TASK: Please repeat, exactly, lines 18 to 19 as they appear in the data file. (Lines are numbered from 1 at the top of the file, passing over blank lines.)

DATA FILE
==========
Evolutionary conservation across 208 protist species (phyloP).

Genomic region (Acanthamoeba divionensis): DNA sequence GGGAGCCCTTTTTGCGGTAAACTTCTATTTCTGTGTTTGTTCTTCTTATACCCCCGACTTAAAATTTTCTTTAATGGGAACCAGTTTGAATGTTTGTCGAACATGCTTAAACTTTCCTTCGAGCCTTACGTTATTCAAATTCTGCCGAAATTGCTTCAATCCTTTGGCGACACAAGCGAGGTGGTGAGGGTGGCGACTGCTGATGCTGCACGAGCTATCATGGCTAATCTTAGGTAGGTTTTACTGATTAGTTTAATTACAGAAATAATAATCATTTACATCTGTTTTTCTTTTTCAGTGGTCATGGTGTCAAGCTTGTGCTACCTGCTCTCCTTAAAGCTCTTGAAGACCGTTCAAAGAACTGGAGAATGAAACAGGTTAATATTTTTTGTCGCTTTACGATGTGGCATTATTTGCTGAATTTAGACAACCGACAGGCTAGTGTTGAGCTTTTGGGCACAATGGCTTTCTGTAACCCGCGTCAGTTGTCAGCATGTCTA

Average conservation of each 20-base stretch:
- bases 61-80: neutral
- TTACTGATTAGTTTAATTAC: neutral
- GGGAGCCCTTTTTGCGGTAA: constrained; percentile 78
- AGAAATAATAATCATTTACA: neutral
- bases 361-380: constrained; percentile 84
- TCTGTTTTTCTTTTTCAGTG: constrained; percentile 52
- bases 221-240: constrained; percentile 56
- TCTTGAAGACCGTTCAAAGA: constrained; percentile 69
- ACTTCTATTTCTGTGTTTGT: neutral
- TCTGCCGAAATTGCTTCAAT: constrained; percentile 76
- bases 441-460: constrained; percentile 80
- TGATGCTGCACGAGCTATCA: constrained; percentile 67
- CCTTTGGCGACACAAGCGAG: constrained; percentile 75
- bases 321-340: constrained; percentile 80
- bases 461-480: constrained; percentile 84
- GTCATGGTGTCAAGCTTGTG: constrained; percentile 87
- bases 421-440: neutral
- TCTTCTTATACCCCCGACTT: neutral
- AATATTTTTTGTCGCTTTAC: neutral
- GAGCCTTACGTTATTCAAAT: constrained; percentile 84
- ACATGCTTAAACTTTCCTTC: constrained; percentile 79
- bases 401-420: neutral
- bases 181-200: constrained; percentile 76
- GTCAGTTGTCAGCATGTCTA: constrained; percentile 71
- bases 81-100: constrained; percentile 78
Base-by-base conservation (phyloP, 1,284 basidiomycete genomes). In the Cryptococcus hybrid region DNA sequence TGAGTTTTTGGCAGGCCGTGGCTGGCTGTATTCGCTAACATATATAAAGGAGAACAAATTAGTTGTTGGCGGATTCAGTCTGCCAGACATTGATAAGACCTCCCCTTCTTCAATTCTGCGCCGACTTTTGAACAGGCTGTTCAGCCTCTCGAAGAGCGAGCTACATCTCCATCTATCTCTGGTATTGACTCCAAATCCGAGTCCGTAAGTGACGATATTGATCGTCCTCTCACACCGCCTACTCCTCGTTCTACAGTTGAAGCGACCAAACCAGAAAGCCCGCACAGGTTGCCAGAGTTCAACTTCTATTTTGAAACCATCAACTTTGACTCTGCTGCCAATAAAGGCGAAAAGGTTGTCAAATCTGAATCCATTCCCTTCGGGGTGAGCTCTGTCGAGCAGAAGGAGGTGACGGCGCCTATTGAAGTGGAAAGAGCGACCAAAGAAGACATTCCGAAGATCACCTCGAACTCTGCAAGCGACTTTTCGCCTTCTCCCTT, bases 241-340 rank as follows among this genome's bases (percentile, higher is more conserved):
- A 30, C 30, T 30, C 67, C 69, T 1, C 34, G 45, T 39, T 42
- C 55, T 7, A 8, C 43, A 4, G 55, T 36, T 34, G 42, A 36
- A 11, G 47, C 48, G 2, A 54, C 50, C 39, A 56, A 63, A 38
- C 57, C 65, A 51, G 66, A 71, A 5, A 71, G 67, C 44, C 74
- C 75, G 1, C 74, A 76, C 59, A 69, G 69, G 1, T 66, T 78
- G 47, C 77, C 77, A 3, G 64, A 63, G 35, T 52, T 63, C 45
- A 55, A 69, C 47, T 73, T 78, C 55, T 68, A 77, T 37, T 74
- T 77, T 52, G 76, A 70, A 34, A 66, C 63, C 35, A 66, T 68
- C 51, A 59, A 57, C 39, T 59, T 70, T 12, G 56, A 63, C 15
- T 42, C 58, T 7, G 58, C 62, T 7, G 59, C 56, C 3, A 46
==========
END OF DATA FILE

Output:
- bases 461-480: constrained; percentile 84
- GTCATGGTGTCAAGCTTGTG: constrained; percentile 87